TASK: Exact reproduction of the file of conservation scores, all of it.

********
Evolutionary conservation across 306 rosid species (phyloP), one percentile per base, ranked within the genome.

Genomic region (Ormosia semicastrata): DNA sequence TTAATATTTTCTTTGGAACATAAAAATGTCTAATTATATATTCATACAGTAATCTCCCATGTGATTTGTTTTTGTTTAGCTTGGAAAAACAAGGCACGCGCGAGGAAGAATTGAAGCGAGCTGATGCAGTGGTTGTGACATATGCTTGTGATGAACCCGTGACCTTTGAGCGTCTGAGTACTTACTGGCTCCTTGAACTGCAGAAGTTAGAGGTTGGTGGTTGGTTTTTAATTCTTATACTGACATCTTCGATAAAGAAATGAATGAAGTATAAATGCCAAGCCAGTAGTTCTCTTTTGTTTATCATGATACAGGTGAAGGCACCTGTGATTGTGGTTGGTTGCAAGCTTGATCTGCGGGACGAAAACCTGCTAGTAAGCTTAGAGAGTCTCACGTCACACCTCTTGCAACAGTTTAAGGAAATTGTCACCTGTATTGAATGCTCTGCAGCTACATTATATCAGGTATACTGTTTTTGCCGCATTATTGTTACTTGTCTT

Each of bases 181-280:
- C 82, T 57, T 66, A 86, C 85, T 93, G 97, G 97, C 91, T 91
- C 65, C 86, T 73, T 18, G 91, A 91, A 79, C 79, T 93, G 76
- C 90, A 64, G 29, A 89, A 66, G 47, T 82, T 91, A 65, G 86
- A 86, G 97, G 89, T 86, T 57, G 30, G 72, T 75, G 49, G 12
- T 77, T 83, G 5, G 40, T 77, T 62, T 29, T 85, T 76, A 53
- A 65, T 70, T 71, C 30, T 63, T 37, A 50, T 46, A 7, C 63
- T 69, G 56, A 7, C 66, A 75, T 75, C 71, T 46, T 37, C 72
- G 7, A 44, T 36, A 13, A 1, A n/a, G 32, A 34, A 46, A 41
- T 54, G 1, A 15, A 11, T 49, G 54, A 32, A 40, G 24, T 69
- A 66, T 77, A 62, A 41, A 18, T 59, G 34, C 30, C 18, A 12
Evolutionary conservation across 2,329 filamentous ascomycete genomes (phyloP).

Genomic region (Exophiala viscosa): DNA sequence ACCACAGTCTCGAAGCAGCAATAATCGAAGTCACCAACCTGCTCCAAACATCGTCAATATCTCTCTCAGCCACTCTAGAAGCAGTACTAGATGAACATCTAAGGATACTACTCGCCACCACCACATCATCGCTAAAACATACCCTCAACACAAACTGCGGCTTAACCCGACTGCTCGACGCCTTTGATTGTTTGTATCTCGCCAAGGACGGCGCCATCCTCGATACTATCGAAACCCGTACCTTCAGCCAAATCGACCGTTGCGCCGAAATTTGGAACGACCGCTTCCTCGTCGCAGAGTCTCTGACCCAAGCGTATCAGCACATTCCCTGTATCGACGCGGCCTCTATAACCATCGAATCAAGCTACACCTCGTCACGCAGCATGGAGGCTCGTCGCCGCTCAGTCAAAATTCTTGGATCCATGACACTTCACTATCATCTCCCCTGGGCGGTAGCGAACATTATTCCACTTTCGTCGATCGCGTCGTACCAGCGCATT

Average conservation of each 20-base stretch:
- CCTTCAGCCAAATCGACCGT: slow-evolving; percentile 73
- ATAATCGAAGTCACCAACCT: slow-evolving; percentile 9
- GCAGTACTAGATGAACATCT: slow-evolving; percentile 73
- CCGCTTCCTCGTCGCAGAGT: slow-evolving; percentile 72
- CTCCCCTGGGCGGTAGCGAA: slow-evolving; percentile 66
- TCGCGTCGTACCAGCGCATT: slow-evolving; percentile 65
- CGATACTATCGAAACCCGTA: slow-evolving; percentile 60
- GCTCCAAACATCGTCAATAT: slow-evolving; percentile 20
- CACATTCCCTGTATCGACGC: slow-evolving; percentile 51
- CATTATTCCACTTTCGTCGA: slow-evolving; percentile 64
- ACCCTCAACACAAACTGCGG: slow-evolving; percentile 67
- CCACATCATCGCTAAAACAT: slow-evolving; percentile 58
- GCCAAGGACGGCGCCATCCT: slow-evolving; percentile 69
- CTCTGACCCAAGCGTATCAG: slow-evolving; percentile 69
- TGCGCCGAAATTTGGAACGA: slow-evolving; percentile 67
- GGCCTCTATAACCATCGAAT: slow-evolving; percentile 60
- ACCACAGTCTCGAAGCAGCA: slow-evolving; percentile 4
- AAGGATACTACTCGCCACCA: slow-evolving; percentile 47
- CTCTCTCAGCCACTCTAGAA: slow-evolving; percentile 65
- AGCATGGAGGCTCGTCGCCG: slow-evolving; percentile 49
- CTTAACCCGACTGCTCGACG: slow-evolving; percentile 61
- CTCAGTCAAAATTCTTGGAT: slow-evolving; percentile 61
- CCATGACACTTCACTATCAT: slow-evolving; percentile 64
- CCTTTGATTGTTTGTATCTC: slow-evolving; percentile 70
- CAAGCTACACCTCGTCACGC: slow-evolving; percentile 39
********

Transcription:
Evolutionary conservation across 306 rosid species (phyloP), one percentile per base, ranked within the genome.

Genomic region (Ormosia semicastrata): DNA sequence TTAATATTTTCTTTGGAACATAAAAATGTCTAATTATATATTCATACAGTAATCTCCCATGTGATTTGTTTTTGTTTAGCTTGGAAAAACAAGGCACGCGCGAGGAAGAATTGAAGCGAGCTGATGCAGTGGTTGTGACATATGCTTGTGATGAACCCGTGACCTTTGAGCGTCTGAGTACTTACTGGCTCCTTGAACTGCAGAAGTTAGAGGTTGGTGGTTGGTTTTTAATTCTTATACTGACATCTTCGATAAAGAAATGAATGAAGTATAAATGCCAAGCCAGTAGTTCTCTTTTGTTTATCATGATACAGGTGAAGGCACCTGTGATTGTGGTTGGTTGCAAGCTTGATCTGCGGGACGAAAACCTGCTAGTAAGCTTAGAGAGTCTCACGTCACACCTCTTGCAACAGTTTAAGGAAATTGTCACCTGTATTGAATGCTCTGCAGCTACATTATATCAGGTATACTGTTTTTGCCGCATTATTGTTACTTGTCTT

Each of bases 181-280:
- C 82, T 57, T 66, A 86, C 85, T 93, G 97, G 97, C 91, T 91
- C 65, C 86, T 73, T 18, G 91, A 91, A 79, C 79, T 93, G 76
- C 90, A 64, G 29, A 89, A 66, G 47, T 82, T 91, A 65, G 86
- A 86, G 97, G 89, T 86, T 57, G 30, G 72, T 75, G 49, G 12
- T 77, T 83, G 5, G 40, T 77, T 62, T 29, T 85, T 76, A 53
- A 65, T 70, T 71, C 30, T 63, T 37, A 50, T 46, A 7, C 63
- T 69, G 56, A 7, C 66, A 75, T 75, C 71, T 46, T 37, C 72
- G 7, A 44, T 36, A 13, A 1, A n/a, G 32, A 34, A 46, A 41
- T 54, G 1, A 15, A 11, T 49, G 54, A 32, A 40, G 24, T 69
- A 66, T 77, A 62, A 41, A 18, T 59, G 34, C 30, C 18, A 12
Evolutionary conservation across 2,329 filamentous ascomycete genomes (phyloP).

Genomic region (Exophiala viscosa): DNA sequence ACCACAGTCTCGAAGCAGCAATAATCGAAGTCACCAACCTGCTCCAAACATCGTCAATATCTCTCTCAGCCACTCTAGAAGCAGTACTAGATGAACATCTAAGGATACTACTCGCCACCACCACATCATCGCTAAAACATACCCTCAACACAAACTGCGGCTTAACCCGACTGCTCGACGCCTTTGATTGTTTGTATCTCGCCAAGGACGGCGCCATCCTCGATACTATCGAAACCCGTACCTTCAGCCAAATCGACCGTTGCGCCGAAATTTGGAACGACCGCTTCCTCGTCGCAGAGTCTCTGACCCAAGCGTATCAGCACATTCCCTGTATCGACGCGGCCTCTATAACCATCGAATCAAGCTACACCTCGTCACGCAGCATGGAGGCTCGTCGCCGCTCAGTCAAAATTCTTGGATCCATGACACTTCACTATCATCTCCCCTGGGCGGTAGCGAACATTATTCCACTTTCGTCGATCGCGTCGTACCAGCGCATT

Average conservation of each 20-base stretch:
- CCTTCAGCCAAATCGACCGT: slow-evolving; percentile 73
- ATAATCGAAGTCACCAACCT: slow-evolving; percentile 9
- GCAGTACTAGATGAACATCT: slow-evolving; percentile 73
- CCGCTTCCTCGTCGCAGAGT: slow-evolving; percentile 72
- CTCCCCTGGGCGGTAGCGAA: slow-evolving; percentile 66
- TCGCGTCGTACCAGCGCATT: slow-evolving; percentile 65
- CGATACTATCGAAACCCGTA: slow-evolving; percentile 60
- GCTCCAAACATCGTCAATAT: slow-evolving; percentile 20
- CACATTCCCTGTATCGACGC: slow-evolving; percentile 51
- CATTATTCCACTTTCGTCGA: slow-evolving; percentile 64
- ACCCTCAACACAAACTGCGG: slow-evolving; percentile 67
- CCACATCATCGCTAAAACAT: slow-evolving; percentile 58
- GCCAAGGACGGCGCCATCCT: slow-evolving; percentile 69
- CTCTGACCCAAGCGTATCAG: slow-evolving; percentile 69
- TGCGCCGAAATTTGGAACGA: slow-evolving; percentile 67
- GGCCTCTATAACCATCGAAT: slow-evolving; percentile 60
- ACCACAGTCTCGAAGCAGCA: slow-evolving; percentile 4
- AAGGATACTACTCGCCACCA: slow-evolving; percentile 47
- CTCTCTCAGCCACTCTAGAA: slow-evolving; percentile 65
- AGCATGGAGGCTCGTCGCCG: slow-evolving; percentile 49
- CTTAACCCGACTGCTCGACG: slow-evolving; percentile 61
- CTCAGTCAAAATTCTTGGAT: slow-evolving; percentile 61
- CCATGACACTTCACTATCAT: slow-evolving; percentile 64
- CCTTTGATTGTTTGTATCTC: slow-evolving; percentile 70
- CAAGCTACACCTCGTCACGC: slow-evolving; percentile 39